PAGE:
AURORA, Ill.—Chicago artist Maja Bosen treated herself to Shen Yun for the third time on Jan. 11 at the Paramount Theatre.
“It was very engaging then. … It’s very wonderful to see how they’ve changed it up and made it more relevant to some of the things that are happening in the world now,” she said.
Maja Bosen has her own art studio in Chicago at the Zhou B Art Center. She also does some work in advertising and design. After seeing Shen Yun Performing Arts Global Company’s matinee performance on this day, she hopes the company will continue to persevere in their effort to revive traditional Chinese culture.
“It is wonderful to see their growth and the fact that they are putting so much effort and providing the world with such beauty,” she said.
Ms. Bosen mentioned that this third time seeing Shen Yun, she felt it was more relevant to the world today. She elaborated that when several pieces depicted the correlation between the rise of communist regime in China and the suppression of religious thought, it really struck a chord within her.
“I feel like in our society now there is a great spiritual divide, and with lack of purpose and lack of focus and I guess the rise of populism was definitely a theme right now,” she said.
She felt there was an underlying theme throughout the performance that was trying to encourage us to return to being a society where we look out for each other and try to become better citizens and better human beings.
“Part of that betterment,” she explained, “is paying attention to what is the essence of good as opposed to the essence of great[ness] or success.”
“It resonated with me today for sure,” she added. “That [theme] was something I thought was really interesting that they took that stride, or took that step … to reveal an idea of what their authentic selves are.”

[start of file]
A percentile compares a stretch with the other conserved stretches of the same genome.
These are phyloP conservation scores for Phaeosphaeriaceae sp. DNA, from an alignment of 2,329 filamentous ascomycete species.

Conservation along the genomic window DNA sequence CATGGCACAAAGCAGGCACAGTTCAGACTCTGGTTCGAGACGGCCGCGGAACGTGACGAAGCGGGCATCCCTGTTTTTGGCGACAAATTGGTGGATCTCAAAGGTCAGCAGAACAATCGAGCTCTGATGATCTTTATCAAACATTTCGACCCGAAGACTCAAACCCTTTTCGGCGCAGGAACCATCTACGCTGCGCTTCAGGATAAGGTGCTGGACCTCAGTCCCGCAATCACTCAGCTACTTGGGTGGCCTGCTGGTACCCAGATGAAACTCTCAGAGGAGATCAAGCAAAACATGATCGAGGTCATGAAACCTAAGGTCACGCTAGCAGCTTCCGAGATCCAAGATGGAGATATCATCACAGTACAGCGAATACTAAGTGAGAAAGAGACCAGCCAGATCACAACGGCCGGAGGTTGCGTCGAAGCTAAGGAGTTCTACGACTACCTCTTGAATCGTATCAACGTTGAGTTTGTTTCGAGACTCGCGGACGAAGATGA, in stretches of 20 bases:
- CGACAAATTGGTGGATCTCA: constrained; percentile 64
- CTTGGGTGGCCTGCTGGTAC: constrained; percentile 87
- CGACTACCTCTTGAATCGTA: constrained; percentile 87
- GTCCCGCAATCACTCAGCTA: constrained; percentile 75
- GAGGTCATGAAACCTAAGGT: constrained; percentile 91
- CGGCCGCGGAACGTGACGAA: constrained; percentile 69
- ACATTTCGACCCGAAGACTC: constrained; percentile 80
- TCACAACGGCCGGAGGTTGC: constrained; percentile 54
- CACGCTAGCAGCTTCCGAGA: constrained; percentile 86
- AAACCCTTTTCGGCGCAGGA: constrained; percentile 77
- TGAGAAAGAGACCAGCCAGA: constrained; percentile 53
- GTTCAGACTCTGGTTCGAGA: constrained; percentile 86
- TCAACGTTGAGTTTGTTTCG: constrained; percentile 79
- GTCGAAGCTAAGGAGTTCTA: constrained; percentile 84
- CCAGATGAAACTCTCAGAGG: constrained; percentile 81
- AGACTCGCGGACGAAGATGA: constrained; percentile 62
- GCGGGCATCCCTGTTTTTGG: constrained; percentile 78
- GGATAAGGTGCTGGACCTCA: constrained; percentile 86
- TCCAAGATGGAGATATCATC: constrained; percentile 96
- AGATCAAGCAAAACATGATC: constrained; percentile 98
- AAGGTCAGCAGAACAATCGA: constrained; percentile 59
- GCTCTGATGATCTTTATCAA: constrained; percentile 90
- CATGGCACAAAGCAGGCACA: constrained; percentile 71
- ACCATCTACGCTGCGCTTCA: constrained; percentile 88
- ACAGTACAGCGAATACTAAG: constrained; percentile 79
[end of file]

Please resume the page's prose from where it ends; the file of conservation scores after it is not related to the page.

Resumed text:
Speaking about the strides the performers have taken, the artist elaborated, “It was about getting back to your roots and what your core values are and how to stay true to those core values despite the fact you are being inundated with a number of other messages and a lot of power and fear and in that moment when you are surrounded by darkness.”
She specifically mentioned one of the pieces in the performance where there were students who were studying and practicing meditation.
“They were focusing on their values, whereas the communist regime that was depicted was coming in and interjecting a commonality and rule of law that was not respectful of people’s core and spiritual betterment,” she said.
From an artist’s perspective, she said, “I’ve seen a lot of theater and the use of color was astounding.”
“That was just lovely. … The variety was robust. … Dance is an incredible art form and it takes an incredible amount of discipline,” she said.
“I am very grateful that people pay attention, and value the fact that this is a tremendous amount of training and discipline and that they can give their gifts in this lifetime.”
With reporting by Valorie Avore and Andrew Darin.
The Epoch Times considers Shen Yun Performing Arts the significant cultural event of our time and has covered audience reactions since the company’s inception in 2006.